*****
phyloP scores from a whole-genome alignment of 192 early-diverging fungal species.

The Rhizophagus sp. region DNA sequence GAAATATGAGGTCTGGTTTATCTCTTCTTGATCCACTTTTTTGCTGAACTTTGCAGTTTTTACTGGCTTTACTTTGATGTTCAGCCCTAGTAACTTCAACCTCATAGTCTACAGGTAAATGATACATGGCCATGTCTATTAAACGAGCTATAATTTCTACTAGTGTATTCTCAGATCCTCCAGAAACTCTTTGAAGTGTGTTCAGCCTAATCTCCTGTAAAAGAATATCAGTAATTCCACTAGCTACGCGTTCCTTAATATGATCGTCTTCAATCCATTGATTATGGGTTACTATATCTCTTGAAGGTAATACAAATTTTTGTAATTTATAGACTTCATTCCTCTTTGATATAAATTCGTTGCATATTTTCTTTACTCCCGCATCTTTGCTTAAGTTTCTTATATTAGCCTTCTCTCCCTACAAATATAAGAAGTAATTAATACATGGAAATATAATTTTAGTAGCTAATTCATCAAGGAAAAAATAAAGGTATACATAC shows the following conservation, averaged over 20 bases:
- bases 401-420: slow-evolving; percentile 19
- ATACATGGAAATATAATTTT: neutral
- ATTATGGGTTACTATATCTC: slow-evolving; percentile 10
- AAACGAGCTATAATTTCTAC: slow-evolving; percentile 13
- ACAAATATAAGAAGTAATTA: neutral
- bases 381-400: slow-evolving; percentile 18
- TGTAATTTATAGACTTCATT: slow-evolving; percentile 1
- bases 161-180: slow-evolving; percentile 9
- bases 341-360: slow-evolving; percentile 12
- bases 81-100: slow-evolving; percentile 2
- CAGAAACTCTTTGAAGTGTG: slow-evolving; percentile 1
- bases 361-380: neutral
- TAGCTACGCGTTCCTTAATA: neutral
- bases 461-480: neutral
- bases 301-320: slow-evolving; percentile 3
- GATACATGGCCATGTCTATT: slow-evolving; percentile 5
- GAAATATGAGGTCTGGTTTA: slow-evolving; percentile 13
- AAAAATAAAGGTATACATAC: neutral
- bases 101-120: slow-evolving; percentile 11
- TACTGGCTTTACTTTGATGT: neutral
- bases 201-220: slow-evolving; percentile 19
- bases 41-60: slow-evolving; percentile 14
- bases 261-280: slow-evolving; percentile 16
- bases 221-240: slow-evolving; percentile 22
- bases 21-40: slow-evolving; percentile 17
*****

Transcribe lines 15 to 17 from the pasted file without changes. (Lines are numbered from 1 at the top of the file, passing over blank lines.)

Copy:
- TAGCTACGCGTTCCTTAATA: neutral
- bases 461-480: neutral
- bases 301-320: slow-evolving; percentile 3